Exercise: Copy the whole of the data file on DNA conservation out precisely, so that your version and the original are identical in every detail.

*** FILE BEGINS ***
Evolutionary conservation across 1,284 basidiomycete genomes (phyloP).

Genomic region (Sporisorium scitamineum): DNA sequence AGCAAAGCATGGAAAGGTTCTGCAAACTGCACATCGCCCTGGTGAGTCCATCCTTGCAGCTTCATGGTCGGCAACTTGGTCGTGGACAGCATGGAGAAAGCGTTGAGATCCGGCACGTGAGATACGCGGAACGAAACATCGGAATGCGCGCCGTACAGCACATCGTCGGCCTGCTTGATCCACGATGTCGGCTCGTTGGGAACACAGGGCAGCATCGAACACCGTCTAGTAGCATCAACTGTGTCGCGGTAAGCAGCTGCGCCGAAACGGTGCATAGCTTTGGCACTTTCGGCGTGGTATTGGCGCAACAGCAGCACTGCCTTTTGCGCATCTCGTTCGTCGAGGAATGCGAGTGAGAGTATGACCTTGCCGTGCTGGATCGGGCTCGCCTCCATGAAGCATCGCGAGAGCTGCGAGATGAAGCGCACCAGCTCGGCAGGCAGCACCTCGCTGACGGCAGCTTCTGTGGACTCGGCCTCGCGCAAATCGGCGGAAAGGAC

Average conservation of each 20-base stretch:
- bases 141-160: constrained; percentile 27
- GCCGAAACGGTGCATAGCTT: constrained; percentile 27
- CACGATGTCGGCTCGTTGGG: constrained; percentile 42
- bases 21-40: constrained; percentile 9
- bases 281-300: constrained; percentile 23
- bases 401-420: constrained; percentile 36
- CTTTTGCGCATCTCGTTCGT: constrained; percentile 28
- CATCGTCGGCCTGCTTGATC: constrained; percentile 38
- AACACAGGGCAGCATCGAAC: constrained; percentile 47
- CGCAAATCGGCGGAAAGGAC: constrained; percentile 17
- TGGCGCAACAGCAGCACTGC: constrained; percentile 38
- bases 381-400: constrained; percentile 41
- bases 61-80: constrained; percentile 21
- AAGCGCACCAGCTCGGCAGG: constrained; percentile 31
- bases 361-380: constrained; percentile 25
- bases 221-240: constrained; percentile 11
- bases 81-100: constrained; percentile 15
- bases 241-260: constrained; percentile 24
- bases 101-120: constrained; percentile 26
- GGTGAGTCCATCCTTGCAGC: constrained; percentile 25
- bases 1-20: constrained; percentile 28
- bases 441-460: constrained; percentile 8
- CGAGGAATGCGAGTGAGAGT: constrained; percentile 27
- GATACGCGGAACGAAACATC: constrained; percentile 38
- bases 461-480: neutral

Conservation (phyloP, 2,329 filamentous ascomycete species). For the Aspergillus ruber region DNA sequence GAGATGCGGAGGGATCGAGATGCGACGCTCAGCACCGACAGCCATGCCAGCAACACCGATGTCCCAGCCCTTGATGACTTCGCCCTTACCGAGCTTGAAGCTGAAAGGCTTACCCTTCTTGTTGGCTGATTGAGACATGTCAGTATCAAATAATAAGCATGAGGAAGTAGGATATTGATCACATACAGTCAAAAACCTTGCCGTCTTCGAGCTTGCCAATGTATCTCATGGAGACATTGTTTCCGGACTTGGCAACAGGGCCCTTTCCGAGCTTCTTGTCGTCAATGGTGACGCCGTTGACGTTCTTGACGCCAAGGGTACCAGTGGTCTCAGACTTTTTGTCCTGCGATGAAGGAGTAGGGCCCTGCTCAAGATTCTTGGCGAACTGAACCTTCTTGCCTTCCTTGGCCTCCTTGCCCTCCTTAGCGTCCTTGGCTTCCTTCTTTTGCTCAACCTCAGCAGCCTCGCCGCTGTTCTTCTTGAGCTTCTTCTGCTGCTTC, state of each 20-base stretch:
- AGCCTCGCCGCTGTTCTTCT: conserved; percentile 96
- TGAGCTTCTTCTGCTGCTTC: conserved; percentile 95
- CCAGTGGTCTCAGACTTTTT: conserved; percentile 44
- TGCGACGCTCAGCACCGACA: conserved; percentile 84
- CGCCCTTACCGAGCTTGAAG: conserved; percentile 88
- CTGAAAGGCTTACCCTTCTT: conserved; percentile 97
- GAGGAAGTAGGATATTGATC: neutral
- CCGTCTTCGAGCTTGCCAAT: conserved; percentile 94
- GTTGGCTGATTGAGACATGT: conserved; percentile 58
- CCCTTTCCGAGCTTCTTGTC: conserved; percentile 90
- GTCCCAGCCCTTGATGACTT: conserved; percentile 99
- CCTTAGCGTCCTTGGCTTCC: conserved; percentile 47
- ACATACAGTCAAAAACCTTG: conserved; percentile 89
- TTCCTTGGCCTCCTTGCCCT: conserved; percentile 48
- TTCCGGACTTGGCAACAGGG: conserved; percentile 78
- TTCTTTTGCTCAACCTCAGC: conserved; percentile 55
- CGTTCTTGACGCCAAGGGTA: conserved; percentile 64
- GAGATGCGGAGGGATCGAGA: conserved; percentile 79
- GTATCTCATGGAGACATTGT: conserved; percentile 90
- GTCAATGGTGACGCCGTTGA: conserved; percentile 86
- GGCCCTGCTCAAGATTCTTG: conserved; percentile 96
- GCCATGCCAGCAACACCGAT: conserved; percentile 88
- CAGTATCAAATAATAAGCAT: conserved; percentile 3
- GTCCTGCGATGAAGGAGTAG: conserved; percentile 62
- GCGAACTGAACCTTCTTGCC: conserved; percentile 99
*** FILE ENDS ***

Evolutionary conservation across 1,284 basidiomycete genomes (phyloP).

Genomic region (Sporisorium scitamineum): DNA sequence AGCAAAGCATGGAAAGGTTCTGCAAACTGCACATCGCCCTGGTGAGTCCATCCTTGCAGCTTCATGGTCGGCAACTTGGTCGTGGACAGCATGGAGAAAGCGTTGAGATCCGGCACGTGAGATACGCGGAACGAAACATCGGAATGCGCGCCGTACAGCACATCGTCGGCCTGCTTGATCCACGATGTCGGCTCGTTGGGAACACAGGGCAGCATCGAACACCGTCTAGTAGCATCAACTGTGTCGCGGTAAGCAGCTGCGCCGAAACGGTGCATAGCTTTGGCACTTTCGGCGTGGTATTGGCGCAACAGCAGCACTGCCTTTTGCGCATCTCGTTCGTCGAGGAATGCGAGTGAGAGTATGACCTTGCCGTGCTGGATCGGGCTCGCCTCCATGAAGCATCGCGAGAGCTGCGAGATGAAGCGCACCAGCTCGGCAGGCAGCACCTCGCTGACGGCAGCTTCTGTGGACTCGGCCTCGCGCAAATCGGCGGAAAGGAC

Average conservation of each 20-base stretch:
- bases 141-160: constrained; percentile 27
- GCCGAAACGGTGCATAGCTT: constrained; percentile 27
- CACGATGTCGGCTCGTTGGG: constrained; percentile 42
- bases 21-40: constrained; percentile 9
- bases 281-300: constrained; percentile 23
- bases 401-420: constrained; percentile 36
- CTTTTGCGCATCTCGTTCGT: constrained; percentile 28
- CATCGTCGGCCTGCTTGATC: constrained; percentile 38
- AACACAGGGCAGCATCGAAC: constrained; percentile 47
- CGCAAATCGGCGGAAAGGAC: constrained; percentile 17
- TGGCGCAACAGCAGCACTGC: constrained; percentile 38
- bases 381-400: constrained; percentile 41
- bases 61-80: constrained; percentile 21
- AAGCGCACCAGCTCGGCAGG: constrained; percentile 31
- bases 361-380: constrained; percentile 25
- bases 221-240: constrained; percentile 11
- bases 81-100: constrained; percentile 15
- bases 241-260: constrained; percentile 24
- bases 101-120: constrained; percentile 26
- GGTGAGTCCATCCTTGCAGC: constrained; percentile 25
- bases 1-20: constrained; percentile 28
- bases 441-460: constrained; percentile 8
- CGAGGAATGCGAGTGAGAGT: constrained; percentile 27
- GATACGCGGAACGAAACATC: constrained; percentile 38
- bases 461-480: neutral

Conservation (phyloP, 2,329 filamentous ascomycete species). For the Aspergillus ruber region DNA sequence GAGATGCGGAGGGATCGAGATGCGACGCTCAGCACCGACAGCCATGCCAGCAACACCGATGTCCCAGCCCTTGATGACTTCGCCCTTACCGAGCTTGAAGCTGAAAGGCTTACCCTTCTTGTTGGCTGATTGAGACATGTCAGTATCAAATAATAAGCATGAGGAAGTAGGATATTGATCACATACAGTCAAAAACCTTGCCGTCTTCGAGCTTGCCAATGTATCTCATGGAGACATTGTTTCCGGACTTGGCAACAGGGCCCTTTCCGAGCTTCTTGTCGTCAATGGTGACGCCGTTGACGTTCTTGACGCCAAGGGTACCAGTGGTCTCAGACTTTTTGTCCTGCGATGAAGGAGTAGGGCCCTGCTCAAGATTCTTGGCGAACTGAACCTTCTTGCCTTCCTTGGCCTCCTTGCCCTCCTTAGCGTCCTTGGCTTCCTTCTTTTGCTCAACCTCAGCAGCCTCGCCGCTGTTCTTCTTGAGCTTCTTCTGCTGCTTC, state of each 20-base stretch:
- AGCCTCGCCGCTGTTCTTCT: conserved; percentile 96
- TGAGCTTCTTCTGCTGCTTC: conserved; percentile 95
- CCAGTGGTCTCAGACTTTTT: conserved; percentile 44
- TGCGACGCTCAGCACCGACA: conserved; percentile 84
- CGCCCTTACCGAGCTTGAAG: conserved; percentile 88
- CTGAAAGGCTTACCCTTCTT: conserved; percentile 97
- GAGGAAGTAGGATATTGATC: neutral
- CCGTCTTCGAGCTTGCCAAT: conserved; percentile 94
- GTTGGCTGATTGAGACATGT: conserved; percentile 58
- CCCTTTCCGAGCTTCTTGTC: conserved; percentile 90
- GTCCCAGCCCTTGATGACTT: conserved; percentile 99
- CCTTAGCGTCCTTGGCTTCC: conserved; percentile 47
- ACATACAGTCAAAAACCTTG: conserved; percentile 89
- TTCCTTGGCCTCCTTGCCCT: conserved; percentile 48
- TTCCGGACTTGGCAACAGGG: conserved; percentile 78
- TTCTTTTGCTCAACCTCAGC: conserved; percentile 55
- CGTTCTTGACGCCAAGGGTA: conserved; percentile 64
- GAGATGCGGAGGGATCGAGA: conserved; percentile 79
- GTATCTCATGGAGACATTGT: conserved; percentile 90
- GTCAATGGTGACGCCGTTGA: conserved; percentile 86
- GGCCCTGCTCAAGATTCTTG: conserved; percentile 96
- GCCATGCCAGCAACACCGAT: conserved; percentile 88
- CAGTATCAAATAATAAGCAT: conserved; percentile 3
- GTCCTGCGATGAAGGAGTAG: conserved; percentile 62
- GCGAACTGAACCTTCTTGCC: conserved; percentile 99